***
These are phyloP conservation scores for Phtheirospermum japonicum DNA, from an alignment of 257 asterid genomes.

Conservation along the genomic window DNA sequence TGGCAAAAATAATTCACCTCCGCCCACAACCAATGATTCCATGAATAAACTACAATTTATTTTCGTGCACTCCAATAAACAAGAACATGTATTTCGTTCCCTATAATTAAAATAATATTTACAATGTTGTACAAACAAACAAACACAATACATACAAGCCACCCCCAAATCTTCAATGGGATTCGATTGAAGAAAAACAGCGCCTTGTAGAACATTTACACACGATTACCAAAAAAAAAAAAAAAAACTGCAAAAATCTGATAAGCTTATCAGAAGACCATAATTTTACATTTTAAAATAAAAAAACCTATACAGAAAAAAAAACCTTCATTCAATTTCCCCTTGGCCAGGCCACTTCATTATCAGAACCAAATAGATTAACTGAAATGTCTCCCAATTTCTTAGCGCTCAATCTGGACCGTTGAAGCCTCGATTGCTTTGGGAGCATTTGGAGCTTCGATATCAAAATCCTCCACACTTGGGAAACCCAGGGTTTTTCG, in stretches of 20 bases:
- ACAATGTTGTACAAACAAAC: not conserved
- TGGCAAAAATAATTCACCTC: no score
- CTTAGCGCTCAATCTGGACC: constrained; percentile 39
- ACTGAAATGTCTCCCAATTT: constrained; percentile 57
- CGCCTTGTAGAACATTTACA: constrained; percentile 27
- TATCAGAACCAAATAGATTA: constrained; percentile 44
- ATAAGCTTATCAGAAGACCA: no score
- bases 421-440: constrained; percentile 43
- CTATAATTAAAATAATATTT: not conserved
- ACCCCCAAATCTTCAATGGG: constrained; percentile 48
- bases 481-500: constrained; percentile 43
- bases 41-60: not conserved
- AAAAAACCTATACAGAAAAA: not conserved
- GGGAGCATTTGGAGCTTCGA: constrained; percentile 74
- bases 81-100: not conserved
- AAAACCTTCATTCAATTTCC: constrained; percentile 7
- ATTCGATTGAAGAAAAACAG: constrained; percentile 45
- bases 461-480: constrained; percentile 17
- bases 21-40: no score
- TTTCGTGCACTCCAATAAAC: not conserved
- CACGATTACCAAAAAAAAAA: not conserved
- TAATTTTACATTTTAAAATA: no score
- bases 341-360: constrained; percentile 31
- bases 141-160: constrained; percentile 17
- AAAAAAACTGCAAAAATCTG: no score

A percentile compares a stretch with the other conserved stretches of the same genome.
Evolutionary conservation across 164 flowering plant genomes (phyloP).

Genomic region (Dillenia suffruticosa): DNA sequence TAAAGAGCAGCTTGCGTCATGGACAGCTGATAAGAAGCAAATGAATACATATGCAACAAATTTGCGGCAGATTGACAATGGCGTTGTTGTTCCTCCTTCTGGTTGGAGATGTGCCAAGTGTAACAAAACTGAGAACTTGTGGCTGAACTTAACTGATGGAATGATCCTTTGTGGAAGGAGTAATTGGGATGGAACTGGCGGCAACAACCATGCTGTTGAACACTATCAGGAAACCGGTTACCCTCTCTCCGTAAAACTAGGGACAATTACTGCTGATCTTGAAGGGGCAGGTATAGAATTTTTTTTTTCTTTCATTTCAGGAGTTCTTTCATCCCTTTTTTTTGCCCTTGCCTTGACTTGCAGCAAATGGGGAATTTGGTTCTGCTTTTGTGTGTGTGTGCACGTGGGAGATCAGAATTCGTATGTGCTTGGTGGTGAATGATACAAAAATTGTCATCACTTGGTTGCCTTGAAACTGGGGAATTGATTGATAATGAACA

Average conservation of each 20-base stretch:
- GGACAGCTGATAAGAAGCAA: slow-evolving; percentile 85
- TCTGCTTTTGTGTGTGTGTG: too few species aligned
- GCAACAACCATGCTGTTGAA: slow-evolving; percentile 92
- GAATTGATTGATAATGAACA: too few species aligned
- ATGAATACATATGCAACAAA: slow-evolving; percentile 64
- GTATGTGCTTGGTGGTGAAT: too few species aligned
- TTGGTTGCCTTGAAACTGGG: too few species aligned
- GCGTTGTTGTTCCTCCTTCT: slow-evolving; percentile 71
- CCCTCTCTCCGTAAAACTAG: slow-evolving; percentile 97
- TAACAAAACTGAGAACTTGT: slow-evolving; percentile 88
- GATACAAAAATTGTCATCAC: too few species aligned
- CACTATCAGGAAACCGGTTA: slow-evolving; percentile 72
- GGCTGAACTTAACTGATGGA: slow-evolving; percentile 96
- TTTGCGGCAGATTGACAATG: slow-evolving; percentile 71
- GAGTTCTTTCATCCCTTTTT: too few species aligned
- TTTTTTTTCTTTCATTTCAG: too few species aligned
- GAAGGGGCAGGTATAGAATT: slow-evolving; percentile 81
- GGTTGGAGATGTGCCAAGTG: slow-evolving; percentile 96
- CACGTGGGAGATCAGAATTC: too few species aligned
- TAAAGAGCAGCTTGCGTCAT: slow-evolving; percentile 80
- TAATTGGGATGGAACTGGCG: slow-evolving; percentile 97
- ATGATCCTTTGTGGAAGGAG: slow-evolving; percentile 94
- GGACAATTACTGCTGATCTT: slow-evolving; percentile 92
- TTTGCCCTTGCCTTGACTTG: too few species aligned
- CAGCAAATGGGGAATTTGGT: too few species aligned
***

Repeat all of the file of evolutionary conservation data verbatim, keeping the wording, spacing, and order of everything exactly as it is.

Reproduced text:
These are phyloP conservation scores for Phtheirospermum japonicum DNA, from an alignment of 257 asterid genomes.

Conservation along the genomic window DNA sequence TGGCAAAAATAATTCACCTCCGCCCACAACCAATGATTCCATGAATAAACTACAATTTATTTTCGTGCACTCCAATAAACAAGAACATGTATTTCGTTCCCTATAATTAAAATAATATTTACAATGTTGTACAAACAAACAAACACAATACATACAAGCCACCCCCAAATCTTCAATGGGATTCGATTGAAGAAAAACAGCGCCTTGTAGAACATTTACACACGATTACCAAAAAAAAAAAAAAAAACTGCAAAAATCTGATAAGCTTATCAGAAGACCATAATTTTACATTTTAAAATAAAAAAACCTATACAGAAAAAAAAACCTTCATTCAATTTCCCCTTGGCCAGGCCACTTCATTATCAGAACCAAATAGATTAACTGAAATGTCTCCCAATTTCTTAGCGCTCAATCTGGACCGTTGAAGCCTCGATTGCTTTGGGAGCATTTGGAGCTTCGATATCAAAATCCTCCACACTTGGGAAACCCAGGGTTTTTCG, in stretches of 20 bases:
- ACAATGTTGTACAAACAAAC: not conserved
- TGGCAAAAATAATTCACCTC: no score
- CTTAGCGCTCAATCTGGACC: constrained; percentile 39
- ACTGAAATGTCTCCCAATTT: constrained; percentile 57
- CGCCTTGTAGAACATTTACA: constrained; percentile 27
- TATCAGAACCAAATAGATTA: constrained; percentile 44
- ATAAGCTTATCAGAAGACCA: no score
- bases 421-440: constrained; percentile 43
- CTATAATTAAAATAATATTT: not conserved
- ACCCCCAAATCTTCAATGGG: constrained; percentile 48
- bases 481-500: constrained; percentile 43
- bases 41-60: not conserved
- AAAAAACCTATACAGAAAAA: not conserved
- GGGAGCATTTGGAGCTTCGA: constrained; percentile 74
- bases 81-100: not conserved
- AAAACCTTCATTCAATTTCC: constrained; percentile 7
- ATTCGATTGAAGAAAAACAG: constrained; percentile 45
- bases 461-480: constrained; percentile 17
- bases 21-40: no score
- TTTCGTGCACTCCAATAAAC: not conserved
- CACGATTACCAAAAAAAAAA: not conserved
- TAATTTTACATTTTAAAATA: no score
- bases 341-360: constrained; percentile 31
- bases 141-160: constrained; percentile 17
- AAAAAAACTGCAAAAATCTG: no score

A percentile compares a stretch with the other conserved stretches of the same genome.
Evolutionary conservation across 164 flowering plant genomes (phyloP).

Genomic region (Dillenia suffruticosa): DNA sequence TAAAGAGCAGCTTGCGTCATGGACAGCTGATAAGAAGCAAATGAATACATATGCAACAAATTTGCGGCAGATTGACAATGGCGTTGTTGTTCCTCCTTCTGGTTGGAGATGTGCCAAGTGTAACAAAACTGAGAACTTGTGGCTGAACTTAACTGATGGAATGATCCTTTGTGGAAGGAGTAATTGGGATGGAACTGGCGGCAACAACCATGCTGTTGAACACTATCAGGAAACCGGTTACCCTCTCTCCGTAAAACTAGGGACAATTACTGCTGATCTTGAAGGGGCAGGTATAGAATTTTTTTTTTCTTTCATTTCAGGAGTTCTTTCATCCCTTTTTTTTGCCCTTGCCTTGACTTGCAGCAAATGGGGAATTTGGTTCTGCTTTTGTGTGTGTGTGCACGTGGGAGATCAGAATTCGTATGTGCTTGGTGGTGAATGATACAAAAATTGTCATCACTTGGTTGCCTTGAAACTGGGGAATTGATTGATAATGAACA

Average conservation of each 20-base stretch:
- GGACAGCTGATAAGAAGCAA: slow-evolving; percentile 85
- TCTGCTTTTGTGTGTGTGTG: too few species aligned
- GCAACAACCATGCTGTTGAA: slow-evolving; percentile 92
- GAATTGATTGATAATGAACA: too few species aligned
- ATGAATACATATGCAACAAA: slow-evolving; percentile 64
- GTATGTGCTTGGTGGTGAAT: too few species aligned
- TTGGTTGCCTTGAAACTGGG: too few species aligned
- GCGTTGTTGTTCCTCCTTCT: slow-evolving; percentile 71
- CCCTCTCTCCGTAAAACTAG: slow-evolving; percentile 97
- TAACAAAACTGAGAACTTGT: slow-evolving; percentile 88
- GATACAAAAATTGTCATCAC: too few species aligned
- CACTATCAGGAAACCGGTTA: slow-evolving; percentile 72
- GGCTGAACTTAACTGATGGA: slow-evolving; percentile 96
- TTTGCGGCAGATTGACAATG: slow-evolving; percentile 71
- GAGTTCTTTCATCCCTTTTT: too few species aligned
- TTTTTTTTCTTTCATTTCAG: too few species aligned
- GAAGGGGCAGGTATAGAATT: slow-evolving; percentile 81
- GGTTGGAGATGTGCCAAGTG: slow-evolving; percentile 96
- CACGTGGGAGATCAGAATTC: too few species aligned
- TAAAGAGCAGCTTGCGTCAT: slow-evolving; percentile 80
- TAATTGGGATGGAACTGGCG: slow-evolving; percentile 97
- ATGATCCTTTGTGGAAGGAG: slow-evolving; percentile 94
- GGACAATTACTGCTGATCTT: slow-evolving; percentile 92
- TTTGCCCTTGCCTTGACTTG: too few species aligned
- CAGCAAATGGGGAATTTGGT: too few species aligned